Dairy Farmers of Canada plans to spend $11.7 million on research projects across the country that will focus on the health and nutritional benefits of dairy products and ways to improve animal productivity through health and breeding.
The research money will be awarded to clusters of scientific and technical expertise at universities and agriculture schools across the country, says Shelly Crabtree, spokeswoman for DFC. Her organization has selected the areas for research and will co-ordinate the projects once they’re approved by Agriculture Canada for funding.
Agriculture Minister Gerry Ritz announced last month that Ottawa would contribute $8.7 million for the research projects. DFC will kick in $3 million.
The research clusters will complement work done for the Canadian Quality Milk Program and the Code of Practice for the Care and Handling of Dairy Cattle, which set standards for the care of dairy animals.
DFC President Jacques Laforge says the federal research assistance reinforces “the strong partnership between producers and government. “The success of our agricultural model is built on this partnership and as a result of supply management and the stability it provides, our industry remained steady during a devastating global economic and food crisis.”
A DFC background paper says the research cluster approach “is a way to maximize the impact of the government’s investments in science and innovation by focusing on Canada’s agricultural strengths and attracting industry investment.”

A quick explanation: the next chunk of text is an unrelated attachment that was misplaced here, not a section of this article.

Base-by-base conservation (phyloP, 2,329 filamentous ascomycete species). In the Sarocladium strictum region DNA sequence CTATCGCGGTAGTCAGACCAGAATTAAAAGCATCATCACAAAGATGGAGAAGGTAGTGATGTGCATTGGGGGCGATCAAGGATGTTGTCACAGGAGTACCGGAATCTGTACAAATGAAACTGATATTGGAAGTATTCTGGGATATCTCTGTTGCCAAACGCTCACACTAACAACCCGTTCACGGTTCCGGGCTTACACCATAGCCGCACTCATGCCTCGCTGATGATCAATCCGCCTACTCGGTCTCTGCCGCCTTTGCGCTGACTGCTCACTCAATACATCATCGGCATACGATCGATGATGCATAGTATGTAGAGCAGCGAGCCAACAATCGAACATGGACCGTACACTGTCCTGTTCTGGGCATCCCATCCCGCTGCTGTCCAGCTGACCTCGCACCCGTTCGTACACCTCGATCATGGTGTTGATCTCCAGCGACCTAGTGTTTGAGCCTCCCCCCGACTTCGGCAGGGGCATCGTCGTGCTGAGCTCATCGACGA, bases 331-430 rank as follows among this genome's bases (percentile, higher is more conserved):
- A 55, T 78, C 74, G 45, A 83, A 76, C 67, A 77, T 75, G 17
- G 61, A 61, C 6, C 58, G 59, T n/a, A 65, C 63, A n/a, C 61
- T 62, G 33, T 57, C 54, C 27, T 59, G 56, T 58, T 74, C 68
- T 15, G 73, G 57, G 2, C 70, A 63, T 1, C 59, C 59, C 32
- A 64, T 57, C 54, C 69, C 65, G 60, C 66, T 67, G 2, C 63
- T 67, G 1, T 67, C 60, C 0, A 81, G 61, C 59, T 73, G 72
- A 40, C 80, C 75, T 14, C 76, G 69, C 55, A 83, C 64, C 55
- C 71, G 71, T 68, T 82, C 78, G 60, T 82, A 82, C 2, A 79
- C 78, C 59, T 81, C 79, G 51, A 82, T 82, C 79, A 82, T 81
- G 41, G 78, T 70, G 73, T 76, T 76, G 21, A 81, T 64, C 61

The dairy cluster will bring together the best scientific and technological expertise to do more research into the nutritional qualities of dairy products and to find ways to improve animal productivity through better breeding techniques, in a sustainable and environmentally friendly way.”
Research will focus on strategic issues that the dairy sector has identified as priorities, to ensure the industry is well positioned to meet future challenges and continues to grow, DFC says. The goal is to make dairy foods be better able “to improve the health status of consumers and might even be used to address certain public health issues while being developed according to sustainable development principles.
DFC wants the research to identify “health benefits associated with milk and dairy products leading to adequate consumption and beneficial health outcomes for the public with economic benefits to both the agricultural and health sectors in Canada.
“Dairy products are nutrient-rich foods, which contribute to the healthy diet of Canadians. Health claims involving biological functions or reducing the risk of chronic diseases will be central to food concerns and ultimately industry growth.”
The research will also look at making dairy production environmentally sustainable, the paper says. “Sustainable development will unquestionably be at the root of any technological development and innovation in the sector. It is important for the dairy industry to be in a position to demonstrate that the environmental costs of dairy production and processing are in balance with the nutritional properties of dairy products in maintaining the health and well-being of Canadians.”